John Wright | Bringing Order to High-Dimensional Datasets

John Wright
Assistant Professor of Electrical Engineering
This profile is included in the publication Excellentia, which features current research of Columbia Engineering faculty members.
                                    Photo by Eileen Barroso

It’s a data-driven world out there. Every day, streams of data in the form of images, videos, biomedical observations, Internet links, and more are fed to scientific organizations, businesses, and governments worldwide. And while management and warehousing of these prodigious amounts of data are important, equally important is developing the technological capability to understand the structure of the datasets.

Much of the data collected today is in digital imagery, each made up of several million pixels. With millions upon millions upon millions of pixels residing in any given dataset, finding order within those datasets is critical to being able to efficiently search and find specific data. Add to that the challenge when data in any set is unreliable (e.g., “dead” pixel(s), a disguised face, shadows, or occlusions), and the classical algorithms used to search and find specific data break down.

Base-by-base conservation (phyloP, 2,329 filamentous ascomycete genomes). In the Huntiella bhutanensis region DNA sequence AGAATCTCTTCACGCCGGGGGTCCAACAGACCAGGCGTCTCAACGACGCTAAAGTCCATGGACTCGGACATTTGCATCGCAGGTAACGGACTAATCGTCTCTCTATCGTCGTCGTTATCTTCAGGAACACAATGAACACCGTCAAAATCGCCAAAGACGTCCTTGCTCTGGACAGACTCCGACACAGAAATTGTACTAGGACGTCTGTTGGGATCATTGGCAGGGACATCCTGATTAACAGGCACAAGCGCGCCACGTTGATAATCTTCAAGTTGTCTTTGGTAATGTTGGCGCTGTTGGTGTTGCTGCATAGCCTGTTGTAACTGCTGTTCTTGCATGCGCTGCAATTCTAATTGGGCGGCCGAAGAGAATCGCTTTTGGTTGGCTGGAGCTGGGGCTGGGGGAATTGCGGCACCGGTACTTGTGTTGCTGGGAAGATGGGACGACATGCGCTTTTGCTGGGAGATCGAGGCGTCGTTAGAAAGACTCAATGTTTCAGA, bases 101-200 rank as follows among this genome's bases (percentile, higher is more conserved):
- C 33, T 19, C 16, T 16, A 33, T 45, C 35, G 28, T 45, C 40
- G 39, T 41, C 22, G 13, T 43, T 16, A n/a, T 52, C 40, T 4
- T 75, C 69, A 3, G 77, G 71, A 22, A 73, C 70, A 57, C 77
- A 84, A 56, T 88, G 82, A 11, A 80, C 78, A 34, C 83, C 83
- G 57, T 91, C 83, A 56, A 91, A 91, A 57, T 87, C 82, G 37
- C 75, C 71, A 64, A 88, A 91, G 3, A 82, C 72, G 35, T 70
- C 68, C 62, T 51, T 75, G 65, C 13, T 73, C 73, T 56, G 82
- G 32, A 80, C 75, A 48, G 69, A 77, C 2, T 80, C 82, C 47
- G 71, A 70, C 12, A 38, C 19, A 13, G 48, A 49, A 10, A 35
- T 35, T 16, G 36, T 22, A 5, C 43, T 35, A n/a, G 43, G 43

John Wright considers the area of high-dimensional data analysis a gold mine for great mathematical and algorithmic problems, with the potential for profound impact on applications that can deal intelligently with imagery data.

His research has developed new theory and algorithms for uncovering several important types of low-dimensional structure in high-dimensional datasets, even in the presence of gross observation errors. This combination of efficient algorithm and good theoretical understanding has led to new, highly accurate algorithms for recognizing human faces, even with occlusion or disguise; for recovering the shape of three-dimensional objects from two-dimensional images; and for building three-dimensional models of urban environments.

He is currently working on new techniques for finding good representations of data—searching for a “dictionary” that can most compactly represent a given set of data samples. Recent results have shown that if it is possible to find efficient data representations, those representations can be used to acquire signals and images more accurately, and using fewer resources. Through collaborations at Microsoft Research, he is investigating the use of these techniques to efficiently acquire images for cultural heritage preservation.

Wright is a member of the Association for Computing Machinery, the Institute for Electrical and Electronic Engineers, and the Society for Industrial and Applied Mathematics.

B.S., University of Illinois at Urbana-Champaign, 2004; M.S., University of Illinois, 2007; University of Illinois, Ph.D., 2009

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